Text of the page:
Thanks to Tim W3ATB for coming up with this contest. I always enjoy these QRP field contests and I’m looking forward to operating in this one again next year.
Our reservations for a weekend of camping at Pine Grove Furnace State Park (K/KFF-1398) in south-central Pennsylvania coincided nicely with the New England QRP Club‘s (NEQRP) QRP Afield contest. Although I didn’t hear much QRP Afield activity there was a lot going on this weekend, radio-wise.
We had a great campsite this time. It was large and isolated from our neighbor campers. Behind our site, there was nothing but woods. This site was screaming for a larger antenna. I put up a 53-foot inverted “L” antenna about 25 feet tall. I ran the horizontal section back into the woods and tied it off in a pine tree. It only took two attempts to get my line where I wanted it. I’m embarrassed to say I missed the tree completely on my first toss!
When I fired up the KX3 Friday night, the bands sounded great. I made several SKCC contacts, including KA4RUR out in Missouri. Fred is a retired Coast Guard Radioman and a fellow Field Radio member. I also had a nice chat with Jim WT2W in New York on 60M. Jim told me he was a Navy Radioman on a “tin can” (destroyer). It was great to work these fellow former military radio operators.
The next day, I set up outside the trailer and got ready for the contest. Unfortunately, there wasn’t much QRP Afield activity on the bands. I only worked two stations — W0UFO in Minnesota and W1C at the Chowdercon QRP gathering. I briefly heard another station but couldn’t connect.
Despite the lack of QRP Afield activity, there was plenty of other stuff going on to keep me occupied. I worked several stations in the Washington State Salmon Run, Iowa, and New Jersey QSO parties. I had park-to-park contacts with VE2DDZ (VEFF-0365) and K5KJ (K-3031) and also worked 3 SOTA stations — N0TA, KX0R, and AC1Z.
My favorite QSO of the weekend, though, was a two-way QRP chat with UR5FA/MM. I heard Oleg calling CQ on 30M and gave him a call. He was aboard a Ukranian cargo ship in the Atlantic, west of Gibraltar and bound for Canada. After chatting for a bit about our respective set-ups, I wished Oleg a safe voyage and he wished me an enjoyable camping trip. I was pleased to add UR5FA/MM to my log once again. That contact sure brought a smile to my face.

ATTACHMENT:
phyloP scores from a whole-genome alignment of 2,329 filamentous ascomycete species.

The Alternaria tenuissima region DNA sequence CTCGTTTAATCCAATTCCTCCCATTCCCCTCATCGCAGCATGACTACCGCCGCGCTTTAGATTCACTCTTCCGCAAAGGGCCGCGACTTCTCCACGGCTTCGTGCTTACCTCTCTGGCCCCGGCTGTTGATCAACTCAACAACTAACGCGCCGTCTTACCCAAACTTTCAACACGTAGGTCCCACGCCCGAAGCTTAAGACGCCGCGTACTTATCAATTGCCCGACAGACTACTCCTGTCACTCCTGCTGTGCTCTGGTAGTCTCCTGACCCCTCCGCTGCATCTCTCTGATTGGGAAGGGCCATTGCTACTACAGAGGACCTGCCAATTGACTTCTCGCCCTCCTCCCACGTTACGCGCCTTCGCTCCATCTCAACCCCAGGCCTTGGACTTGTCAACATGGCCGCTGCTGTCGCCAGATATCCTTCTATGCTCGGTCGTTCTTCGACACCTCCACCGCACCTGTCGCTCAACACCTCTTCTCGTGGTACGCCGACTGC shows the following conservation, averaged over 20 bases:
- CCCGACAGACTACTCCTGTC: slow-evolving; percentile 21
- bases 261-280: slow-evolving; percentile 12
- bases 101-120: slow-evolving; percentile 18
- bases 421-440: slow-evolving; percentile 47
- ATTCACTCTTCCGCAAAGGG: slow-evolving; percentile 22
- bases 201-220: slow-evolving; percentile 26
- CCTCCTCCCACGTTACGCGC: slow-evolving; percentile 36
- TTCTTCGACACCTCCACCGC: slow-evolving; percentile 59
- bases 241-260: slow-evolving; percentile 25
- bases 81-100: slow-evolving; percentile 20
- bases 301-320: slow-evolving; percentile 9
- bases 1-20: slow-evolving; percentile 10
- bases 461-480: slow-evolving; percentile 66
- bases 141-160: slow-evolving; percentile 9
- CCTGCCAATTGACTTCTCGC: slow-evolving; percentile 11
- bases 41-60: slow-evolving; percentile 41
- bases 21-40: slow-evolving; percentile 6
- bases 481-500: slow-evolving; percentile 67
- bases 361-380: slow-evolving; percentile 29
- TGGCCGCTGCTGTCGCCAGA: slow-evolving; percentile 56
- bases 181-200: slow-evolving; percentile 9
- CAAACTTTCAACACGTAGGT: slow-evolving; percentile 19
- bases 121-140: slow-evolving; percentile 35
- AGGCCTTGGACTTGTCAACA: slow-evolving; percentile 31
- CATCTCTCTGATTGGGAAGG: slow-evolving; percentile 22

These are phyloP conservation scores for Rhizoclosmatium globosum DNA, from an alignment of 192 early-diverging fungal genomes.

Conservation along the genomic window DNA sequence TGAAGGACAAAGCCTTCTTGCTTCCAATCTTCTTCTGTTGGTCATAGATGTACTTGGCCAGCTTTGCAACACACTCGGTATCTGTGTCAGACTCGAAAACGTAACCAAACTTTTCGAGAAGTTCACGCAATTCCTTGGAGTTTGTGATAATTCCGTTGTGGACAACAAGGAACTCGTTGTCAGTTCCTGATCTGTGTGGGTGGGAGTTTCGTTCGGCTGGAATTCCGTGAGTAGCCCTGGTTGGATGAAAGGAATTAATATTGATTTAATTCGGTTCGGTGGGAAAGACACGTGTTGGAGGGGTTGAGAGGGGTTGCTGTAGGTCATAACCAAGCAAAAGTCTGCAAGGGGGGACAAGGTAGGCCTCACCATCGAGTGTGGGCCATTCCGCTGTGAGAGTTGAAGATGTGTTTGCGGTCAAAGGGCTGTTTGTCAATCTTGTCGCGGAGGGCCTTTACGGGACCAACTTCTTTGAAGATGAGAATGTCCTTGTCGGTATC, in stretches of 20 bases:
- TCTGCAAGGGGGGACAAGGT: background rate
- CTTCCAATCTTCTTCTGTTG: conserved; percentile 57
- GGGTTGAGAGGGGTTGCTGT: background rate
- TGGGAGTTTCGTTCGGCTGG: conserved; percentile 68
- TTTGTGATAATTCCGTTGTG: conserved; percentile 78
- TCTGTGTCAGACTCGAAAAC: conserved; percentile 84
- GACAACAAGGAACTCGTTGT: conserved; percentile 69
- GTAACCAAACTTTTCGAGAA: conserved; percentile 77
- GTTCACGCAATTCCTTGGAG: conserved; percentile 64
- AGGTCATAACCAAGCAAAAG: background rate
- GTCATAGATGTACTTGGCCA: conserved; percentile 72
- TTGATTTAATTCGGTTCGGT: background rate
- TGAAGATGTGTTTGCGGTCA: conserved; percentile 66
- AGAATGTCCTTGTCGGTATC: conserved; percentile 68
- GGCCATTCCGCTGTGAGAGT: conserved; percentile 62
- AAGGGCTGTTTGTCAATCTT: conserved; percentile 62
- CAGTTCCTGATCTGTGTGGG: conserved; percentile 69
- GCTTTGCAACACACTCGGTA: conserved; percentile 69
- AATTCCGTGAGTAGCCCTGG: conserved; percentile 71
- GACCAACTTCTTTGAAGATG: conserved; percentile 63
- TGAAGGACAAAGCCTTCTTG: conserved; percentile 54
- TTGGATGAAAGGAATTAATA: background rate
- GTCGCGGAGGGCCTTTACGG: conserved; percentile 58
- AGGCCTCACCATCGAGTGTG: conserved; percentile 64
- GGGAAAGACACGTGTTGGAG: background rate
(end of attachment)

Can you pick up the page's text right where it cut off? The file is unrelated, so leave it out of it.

Bzzz… All that buzzing you heard on the bands on Sunday was the annual running of the NJQRP Skeeter Hunt contest. Happily, I got home from my recent vacation in time to join in the hunt.
The theme of this year’s contest was “water – the breeding ground for Skeeters!” In the spirit of the theme, I headed down to Upper Schuylkill Valley Park along the Schuylkill River near Royersford, Pennsylvania.
It had been raining all morning and it was drizzling when I got to the park and started setting up. Because of the inclement weather, I opted to operate from inside my truck. I put my usual 19-foot vertical on the back of the truck and fired up my KX3. I tested the rig on 40M by working a SOTA station in Vermont and a special event station in Illinois.
As I was operating, a fellow was curious about my antenna and walked over to ask about it. As I started to explain what I was doing, we both recognized each other. As it turns out, we were childhood friends and grew up less than a block away from each other. He happened to be visiting in the area and took his grand-kids fishing in the river. We hadn’t seen each other in more than 40 years, so we spent a half hour chatting and getting caught up. If he hadn’t been curious about my antenna, we never would have noticed each other. What an amazing coincidence!
Back to the contest… I operated for about an hour and a half. There was some deep fading on the bands but 20M eventually seemed to open up a bit. I bounced between 40M and 20M, alternating between CQing and search & pounce. When it started raining again, I figured it was a good time to wrap things up. I ended up with 20 QSOs (18 skeeters) in 11 SPCs.
Flight of the Bumblebees (FOBB) has always been one of my favorite QRP contests. Although I didn’t think I was going to be able to participate this year, I managed to get in on the first hour or so of the contest.
My (far) better half and I took our “QRP camper” up to French Creek State Park (PA) for the weekend. I figured we would be packing up and heading home about the time FOBB started, so I never signed up for a Bumblebee number. We ended up packing up most of our stuff in the morning, leaving my ham radio equipment for last. So, I was able to get in a little operating time before we had to vacate our campsite.
Without a Bumblebee number, I operated as a “Home” station, despite being portable. Although the bands seemed a little weak, my hour of work yielded 8 contacts, including 6 bumblebees. One of the highlights was working Ed WA3WSJ who was using the Boschveldt QRP Club callsign, W3BQC. Ed hiked up to Pulpit Rock on the Appalachian Trail for the event. Having operated as W3BQC during Field Day several times over the years, it was fun to be on the other end for a change.
Hopefully next year I’ll have more time to spend in the contest.